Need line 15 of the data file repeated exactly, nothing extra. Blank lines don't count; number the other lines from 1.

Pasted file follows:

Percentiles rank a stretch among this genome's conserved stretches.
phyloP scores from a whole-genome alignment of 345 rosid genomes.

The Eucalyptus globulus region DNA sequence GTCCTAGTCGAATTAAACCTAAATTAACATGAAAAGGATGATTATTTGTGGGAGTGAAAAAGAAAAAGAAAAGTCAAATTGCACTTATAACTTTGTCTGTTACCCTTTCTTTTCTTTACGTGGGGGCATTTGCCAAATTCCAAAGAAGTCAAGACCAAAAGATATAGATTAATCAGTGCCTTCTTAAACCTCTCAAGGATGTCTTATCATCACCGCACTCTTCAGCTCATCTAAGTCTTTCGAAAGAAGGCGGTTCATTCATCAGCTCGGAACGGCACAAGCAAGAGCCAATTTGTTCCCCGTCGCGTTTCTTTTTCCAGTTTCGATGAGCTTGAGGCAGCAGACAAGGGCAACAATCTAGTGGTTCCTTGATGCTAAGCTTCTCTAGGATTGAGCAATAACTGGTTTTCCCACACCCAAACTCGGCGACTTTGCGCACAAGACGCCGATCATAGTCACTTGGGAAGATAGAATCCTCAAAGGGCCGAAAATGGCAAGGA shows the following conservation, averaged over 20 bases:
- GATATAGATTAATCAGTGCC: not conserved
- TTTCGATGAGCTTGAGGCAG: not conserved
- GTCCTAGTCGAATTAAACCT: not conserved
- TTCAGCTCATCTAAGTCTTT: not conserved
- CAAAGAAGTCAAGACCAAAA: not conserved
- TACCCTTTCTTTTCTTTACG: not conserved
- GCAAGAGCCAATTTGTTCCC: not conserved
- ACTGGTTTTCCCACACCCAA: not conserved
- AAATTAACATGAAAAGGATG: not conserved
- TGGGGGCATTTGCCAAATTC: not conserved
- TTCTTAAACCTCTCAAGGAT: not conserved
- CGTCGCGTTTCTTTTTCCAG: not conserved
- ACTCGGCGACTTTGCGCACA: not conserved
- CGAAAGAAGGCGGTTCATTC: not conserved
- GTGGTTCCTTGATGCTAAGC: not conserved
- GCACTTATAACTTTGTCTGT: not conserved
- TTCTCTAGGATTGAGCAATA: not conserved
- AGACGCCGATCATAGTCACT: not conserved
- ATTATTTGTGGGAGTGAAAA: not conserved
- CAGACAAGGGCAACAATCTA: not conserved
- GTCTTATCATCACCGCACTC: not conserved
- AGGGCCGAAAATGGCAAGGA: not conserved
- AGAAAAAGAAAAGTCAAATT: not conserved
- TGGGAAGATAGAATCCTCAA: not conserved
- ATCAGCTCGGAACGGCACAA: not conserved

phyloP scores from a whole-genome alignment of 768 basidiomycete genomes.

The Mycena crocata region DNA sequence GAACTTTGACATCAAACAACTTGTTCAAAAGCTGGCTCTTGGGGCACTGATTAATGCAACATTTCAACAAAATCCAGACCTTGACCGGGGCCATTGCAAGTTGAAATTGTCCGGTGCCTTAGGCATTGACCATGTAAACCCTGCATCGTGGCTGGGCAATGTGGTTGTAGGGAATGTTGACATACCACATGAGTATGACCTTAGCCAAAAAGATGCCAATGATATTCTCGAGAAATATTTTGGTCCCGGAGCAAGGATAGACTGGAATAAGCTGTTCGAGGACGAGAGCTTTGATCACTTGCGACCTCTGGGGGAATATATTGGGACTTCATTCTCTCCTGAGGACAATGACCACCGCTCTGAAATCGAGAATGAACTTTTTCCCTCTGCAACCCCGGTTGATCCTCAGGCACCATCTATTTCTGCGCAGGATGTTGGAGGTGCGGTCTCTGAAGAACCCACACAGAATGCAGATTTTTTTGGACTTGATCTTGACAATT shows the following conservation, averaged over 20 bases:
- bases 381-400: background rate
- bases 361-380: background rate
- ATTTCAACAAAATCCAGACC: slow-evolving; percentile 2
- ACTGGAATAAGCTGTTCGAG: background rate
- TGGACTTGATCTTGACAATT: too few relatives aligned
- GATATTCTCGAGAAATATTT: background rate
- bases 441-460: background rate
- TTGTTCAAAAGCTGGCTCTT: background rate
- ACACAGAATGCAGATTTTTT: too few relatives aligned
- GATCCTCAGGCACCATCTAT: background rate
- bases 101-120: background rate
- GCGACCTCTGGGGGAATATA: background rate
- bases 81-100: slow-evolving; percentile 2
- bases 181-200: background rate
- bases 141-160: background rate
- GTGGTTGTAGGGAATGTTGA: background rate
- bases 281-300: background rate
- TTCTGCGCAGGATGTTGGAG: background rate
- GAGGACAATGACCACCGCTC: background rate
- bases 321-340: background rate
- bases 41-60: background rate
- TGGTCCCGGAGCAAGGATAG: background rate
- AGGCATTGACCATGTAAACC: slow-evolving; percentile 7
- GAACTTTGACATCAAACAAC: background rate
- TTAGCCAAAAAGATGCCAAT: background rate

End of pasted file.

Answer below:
- CGTCGCGTTTCTTTTTCCAG: not conserved